The well-crafted seventy-percent bar, made in “micro-batches” by Alan McClure in Columbia, Missouri, holds a complex bouquet of flavors.
Hans-Peter Rot: 15-Dec-2007
Patric makes it very clear that image is important. The bar itself is just as shiny and gorgeous as any other artisan producer such as Cluizel or Valrhona, with exception for some minor unevenness in the mold. Aroma, meanwhile, is typical for Madagascar but fashionable nonetheless, resembling a Californian merlot with lots of vigor. Hit after hit of dark raspberries, cranberries, then subtle hints of blueberries and prunes make for a wonderfully red and light aroma that implies strong acidity in the flavor.
Right on cue, the flavor is strongly acidic, but not overly so. Patric has controlled it rather well, allowing raspberries (and a hit of blueberries) to glide through inoffensively but with plenty of energy as well. The flavor also gets darker the more it melts, delivering prunes later and ending on a much darker tone than it started with, like hiking deeper and deeper into a cavern. Overall, one could compare this to Domori, but Patric is the winner, hands down, demonstrating much more balance and care with the beans.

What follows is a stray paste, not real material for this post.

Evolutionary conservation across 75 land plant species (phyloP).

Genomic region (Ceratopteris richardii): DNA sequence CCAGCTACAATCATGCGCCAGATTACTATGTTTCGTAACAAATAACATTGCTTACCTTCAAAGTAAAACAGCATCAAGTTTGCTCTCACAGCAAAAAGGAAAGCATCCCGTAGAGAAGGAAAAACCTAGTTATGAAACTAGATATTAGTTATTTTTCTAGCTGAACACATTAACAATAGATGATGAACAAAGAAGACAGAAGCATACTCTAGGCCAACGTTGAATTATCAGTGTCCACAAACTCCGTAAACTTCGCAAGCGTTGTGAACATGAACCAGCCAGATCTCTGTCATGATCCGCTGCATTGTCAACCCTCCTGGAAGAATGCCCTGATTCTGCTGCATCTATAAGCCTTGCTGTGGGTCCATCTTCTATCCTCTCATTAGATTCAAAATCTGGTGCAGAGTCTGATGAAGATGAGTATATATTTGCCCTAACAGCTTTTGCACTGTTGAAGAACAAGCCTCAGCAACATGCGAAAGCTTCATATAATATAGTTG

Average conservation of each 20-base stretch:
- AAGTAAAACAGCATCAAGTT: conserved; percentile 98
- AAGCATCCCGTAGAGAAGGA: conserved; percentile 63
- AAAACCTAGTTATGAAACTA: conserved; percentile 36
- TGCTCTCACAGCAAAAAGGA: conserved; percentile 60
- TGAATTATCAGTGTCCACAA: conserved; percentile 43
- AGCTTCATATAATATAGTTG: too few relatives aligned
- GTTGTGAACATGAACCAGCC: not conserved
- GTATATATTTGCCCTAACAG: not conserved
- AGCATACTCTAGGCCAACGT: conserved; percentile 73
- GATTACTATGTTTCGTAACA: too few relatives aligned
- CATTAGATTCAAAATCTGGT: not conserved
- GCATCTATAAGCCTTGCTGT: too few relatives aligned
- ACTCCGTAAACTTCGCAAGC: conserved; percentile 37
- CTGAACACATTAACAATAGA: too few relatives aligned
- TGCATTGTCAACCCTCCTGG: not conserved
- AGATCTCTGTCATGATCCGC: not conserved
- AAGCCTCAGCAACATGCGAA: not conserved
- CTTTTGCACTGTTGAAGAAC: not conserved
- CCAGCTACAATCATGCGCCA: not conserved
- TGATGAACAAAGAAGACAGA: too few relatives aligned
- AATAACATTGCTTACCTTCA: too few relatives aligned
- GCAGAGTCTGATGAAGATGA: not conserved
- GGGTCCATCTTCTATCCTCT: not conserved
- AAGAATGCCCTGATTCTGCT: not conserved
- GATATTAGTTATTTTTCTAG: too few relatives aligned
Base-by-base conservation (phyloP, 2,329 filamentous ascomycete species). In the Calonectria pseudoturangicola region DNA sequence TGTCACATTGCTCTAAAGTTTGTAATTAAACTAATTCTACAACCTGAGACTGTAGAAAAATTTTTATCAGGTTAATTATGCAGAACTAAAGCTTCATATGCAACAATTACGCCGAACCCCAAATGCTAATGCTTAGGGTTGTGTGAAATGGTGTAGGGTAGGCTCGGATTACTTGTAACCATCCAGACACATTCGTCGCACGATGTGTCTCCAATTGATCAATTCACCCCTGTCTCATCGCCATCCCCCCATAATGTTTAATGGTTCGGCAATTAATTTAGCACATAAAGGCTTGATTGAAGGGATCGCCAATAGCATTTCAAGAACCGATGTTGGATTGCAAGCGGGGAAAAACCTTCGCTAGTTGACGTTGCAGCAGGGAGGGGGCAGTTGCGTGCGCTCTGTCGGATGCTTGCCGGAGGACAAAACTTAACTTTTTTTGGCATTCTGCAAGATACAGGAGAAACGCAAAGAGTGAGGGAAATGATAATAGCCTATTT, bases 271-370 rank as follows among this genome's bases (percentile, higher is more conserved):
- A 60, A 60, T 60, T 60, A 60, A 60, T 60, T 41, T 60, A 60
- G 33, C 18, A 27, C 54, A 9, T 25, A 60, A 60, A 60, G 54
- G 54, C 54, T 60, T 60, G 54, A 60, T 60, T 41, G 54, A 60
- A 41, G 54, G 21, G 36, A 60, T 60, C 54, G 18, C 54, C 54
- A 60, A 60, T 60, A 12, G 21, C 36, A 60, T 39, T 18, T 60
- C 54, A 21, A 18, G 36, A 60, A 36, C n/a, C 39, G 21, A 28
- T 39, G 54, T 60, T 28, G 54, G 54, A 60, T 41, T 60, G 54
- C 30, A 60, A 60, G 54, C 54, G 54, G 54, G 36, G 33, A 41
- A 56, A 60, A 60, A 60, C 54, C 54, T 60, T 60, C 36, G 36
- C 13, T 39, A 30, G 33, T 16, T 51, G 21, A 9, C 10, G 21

Texture, however, wonĂ˘â‚¬â„˘t stamp an impression of Domori, but it is highly good nonetheless, melting thickly yet with a polished smoothness that reeks of sophistication. The chocolate is very lovely and easy to eat, but the complexities are extremely subtle and require a bit of patience to taste. In this regard, the chocolate is very sophisticated, but the tartness brings the flavor down to a much more accessible and lighthearted level. As such, the bar is versatile but equally impressive no matter how one tastes it.
Emily Stone: 18-Nov-2007
The tempered sheen on the rogue Sambirano Valley bar from Patric is smooth and unwavering. The cardboard box containing eight easily snappable squares bearing the imprint of an uppercase “P” advertises the fruit flavors contained within, and indeed the taste is far more intense and layered than other that of Madagascar bars (Patric cuts a stark contrast to Theo’s mild, almost creamy version). What the box describes as “red wine and berries” actually overpowers the aroma with a raisiny smell, but in the mouth the deep tannic flavors perfectly balance the chocolate’s refreshing burst of citrus juice. The melt is clean and subtle, an impressive feat for a pure origin chocolate bar that contains no lecithin or cocoa butter from outside sources.